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Uncertain future for historic Ukiah pear facility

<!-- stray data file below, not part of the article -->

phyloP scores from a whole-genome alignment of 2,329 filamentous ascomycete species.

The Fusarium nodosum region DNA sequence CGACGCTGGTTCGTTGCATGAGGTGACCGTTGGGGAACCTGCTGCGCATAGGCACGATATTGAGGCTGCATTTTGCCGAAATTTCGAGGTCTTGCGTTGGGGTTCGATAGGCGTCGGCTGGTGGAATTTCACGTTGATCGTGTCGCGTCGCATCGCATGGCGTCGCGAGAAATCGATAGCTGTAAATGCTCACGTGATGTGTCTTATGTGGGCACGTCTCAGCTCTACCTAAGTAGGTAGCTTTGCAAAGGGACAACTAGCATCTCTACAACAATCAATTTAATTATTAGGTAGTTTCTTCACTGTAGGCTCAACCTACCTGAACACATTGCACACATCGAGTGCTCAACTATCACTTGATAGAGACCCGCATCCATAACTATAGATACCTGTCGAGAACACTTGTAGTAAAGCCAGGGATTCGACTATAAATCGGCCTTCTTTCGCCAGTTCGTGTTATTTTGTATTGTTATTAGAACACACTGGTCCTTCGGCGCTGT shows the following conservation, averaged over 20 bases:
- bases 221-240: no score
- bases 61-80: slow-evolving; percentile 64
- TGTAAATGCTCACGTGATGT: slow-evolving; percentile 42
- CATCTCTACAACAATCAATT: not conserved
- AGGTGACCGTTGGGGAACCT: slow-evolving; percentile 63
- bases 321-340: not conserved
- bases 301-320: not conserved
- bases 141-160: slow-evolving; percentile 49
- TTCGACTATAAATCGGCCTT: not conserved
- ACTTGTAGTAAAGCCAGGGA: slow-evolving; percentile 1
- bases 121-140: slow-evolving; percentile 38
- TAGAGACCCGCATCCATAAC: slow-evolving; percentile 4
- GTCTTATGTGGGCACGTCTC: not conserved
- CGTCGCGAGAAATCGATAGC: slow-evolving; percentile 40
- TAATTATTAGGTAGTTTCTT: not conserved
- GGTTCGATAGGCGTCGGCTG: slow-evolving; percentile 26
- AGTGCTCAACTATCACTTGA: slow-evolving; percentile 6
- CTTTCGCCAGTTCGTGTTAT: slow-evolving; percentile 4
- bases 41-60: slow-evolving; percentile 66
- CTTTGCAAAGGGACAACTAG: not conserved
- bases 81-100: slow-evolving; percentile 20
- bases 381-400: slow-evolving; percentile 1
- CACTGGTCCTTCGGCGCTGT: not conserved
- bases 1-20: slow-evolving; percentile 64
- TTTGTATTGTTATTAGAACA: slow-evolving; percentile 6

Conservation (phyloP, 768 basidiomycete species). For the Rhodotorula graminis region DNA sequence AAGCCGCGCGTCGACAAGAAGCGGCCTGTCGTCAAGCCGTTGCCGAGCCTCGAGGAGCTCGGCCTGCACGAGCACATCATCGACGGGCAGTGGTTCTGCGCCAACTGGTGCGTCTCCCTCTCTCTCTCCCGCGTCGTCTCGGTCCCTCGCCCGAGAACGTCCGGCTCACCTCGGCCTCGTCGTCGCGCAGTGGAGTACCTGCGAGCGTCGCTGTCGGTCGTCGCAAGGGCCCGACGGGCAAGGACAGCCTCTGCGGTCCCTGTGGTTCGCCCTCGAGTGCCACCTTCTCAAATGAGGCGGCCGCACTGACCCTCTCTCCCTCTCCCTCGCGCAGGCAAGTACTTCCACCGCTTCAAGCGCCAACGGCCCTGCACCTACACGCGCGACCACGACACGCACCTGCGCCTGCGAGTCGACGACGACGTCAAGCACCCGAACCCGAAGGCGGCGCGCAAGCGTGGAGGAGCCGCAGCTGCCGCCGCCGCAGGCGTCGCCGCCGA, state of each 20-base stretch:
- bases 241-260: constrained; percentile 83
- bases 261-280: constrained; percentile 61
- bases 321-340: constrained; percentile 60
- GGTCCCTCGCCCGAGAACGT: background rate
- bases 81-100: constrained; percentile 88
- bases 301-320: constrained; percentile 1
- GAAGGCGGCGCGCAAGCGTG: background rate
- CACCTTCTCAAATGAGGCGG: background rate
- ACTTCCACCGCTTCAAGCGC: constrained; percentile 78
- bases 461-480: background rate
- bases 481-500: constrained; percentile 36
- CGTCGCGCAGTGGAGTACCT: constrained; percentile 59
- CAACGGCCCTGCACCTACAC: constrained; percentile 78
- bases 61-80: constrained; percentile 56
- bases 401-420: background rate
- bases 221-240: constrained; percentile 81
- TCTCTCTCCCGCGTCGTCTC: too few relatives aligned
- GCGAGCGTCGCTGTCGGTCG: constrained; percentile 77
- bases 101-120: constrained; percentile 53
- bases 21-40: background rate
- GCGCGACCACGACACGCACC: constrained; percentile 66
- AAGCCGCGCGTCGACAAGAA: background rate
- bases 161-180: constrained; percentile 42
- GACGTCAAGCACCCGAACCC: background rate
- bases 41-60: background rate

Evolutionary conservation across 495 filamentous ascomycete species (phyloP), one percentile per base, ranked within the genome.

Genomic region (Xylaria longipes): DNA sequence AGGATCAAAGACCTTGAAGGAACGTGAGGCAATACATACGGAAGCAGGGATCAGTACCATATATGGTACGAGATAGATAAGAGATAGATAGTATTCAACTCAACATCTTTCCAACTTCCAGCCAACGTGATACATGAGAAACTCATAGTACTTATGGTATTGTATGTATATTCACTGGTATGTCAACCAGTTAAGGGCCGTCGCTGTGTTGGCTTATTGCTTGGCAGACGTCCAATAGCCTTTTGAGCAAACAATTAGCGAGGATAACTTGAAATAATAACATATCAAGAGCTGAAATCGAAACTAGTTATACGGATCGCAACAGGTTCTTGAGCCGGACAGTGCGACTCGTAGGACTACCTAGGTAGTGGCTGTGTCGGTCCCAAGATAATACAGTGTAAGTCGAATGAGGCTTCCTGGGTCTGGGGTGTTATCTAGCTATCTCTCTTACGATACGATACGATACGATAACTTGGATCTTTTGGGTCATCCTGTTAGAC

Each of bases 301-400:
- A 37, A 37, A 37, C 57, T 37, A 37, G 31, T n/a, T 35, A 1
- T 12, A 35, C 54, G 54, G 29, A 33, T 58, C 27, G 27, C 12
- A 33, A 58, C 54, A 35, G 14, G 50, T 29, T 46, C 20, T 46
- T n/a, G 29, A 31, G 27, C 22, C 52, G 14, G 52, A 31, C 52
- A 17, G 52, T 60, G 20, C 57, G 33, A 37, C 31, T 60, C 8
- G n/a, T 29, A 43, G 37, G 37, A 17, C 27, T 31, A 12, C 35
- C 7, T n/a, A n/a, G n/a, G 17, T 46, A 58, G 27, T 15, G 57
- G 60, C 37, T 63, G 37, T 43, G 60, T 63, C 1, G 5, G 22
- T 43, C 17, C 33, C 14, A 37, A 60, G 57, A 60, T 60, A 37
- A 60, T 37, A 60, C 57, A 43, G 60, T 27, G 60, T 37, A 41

Mendocino County has been losing pears at a rate of almost 100 acres a year. In 1970 Mendocino County supported 4,815 acres of pears and currently in 2007 there are only 2,047 acres left. Competition from abroad has hurt our local pear industry, driving down prices and destroying the market for canned fruit by making fresh fruit available all year around. For almost a century, the Alex R. Thomas Company and its Ukiah packing shed have been prominent fixtures in the Mendocino pear industry. After enduring decades of agricultures financial rollercoaster, the company is on shakey ground. Tom Thomas, who heads the business founded in 1919 by his father, Alex R. Thomas, denied the company is in serious trouble. We think our debt is manageable. Thomas said the company’s only serious financial problem was with its gift basket business, GOTFRUIT.COM. The business folded January 2, leaving many people who had paid for subscriptions without fruit. He said he expects the pear packing shed, once the largest in Northern California to open for the pear harvest this summer as it has each season for the last 90 years. At its peak, the company employed almost 700 people during harvest season. The Thomas family also has made generous donations to the community, including $300,000 in 1995 to help build a $1.1 million dollar plaza in downtown Ukiah that is named after Alex R. Thomas. According to county and court records, the company since 2004 has taken out loans from the Savings Bank of Mendocino County that add up to at least 7 million dollars. According to property records, Thomas and his company own land worth more than 7 million dollars in Mendocino County. Another dozen properties located mostly outside of Mendocino County serve as collateral for some $550,000 owed to siblings who are no longer partners in the company. Other creditors have sought liens and court judgements against Thomas and the company. Thomas said in court filings that he only processes, packs and markets the pears for growers. He does not pay until he is paid. It’s not clear what led to the pear company’s financial woes. The pear business has been in decline for decades but seems to have stablilized, agriculture officials say. Bengston said the Alex R. Thomas Company has helped the Ukiah Valley pear business from shrinking even more. It was one of three packing sheds in the county that processed pears from other local farmers as well as the Sacramento Valley. It would be sad and very unfortunate to lose the Thomas packing sheds. It would definetely be the end of and era.
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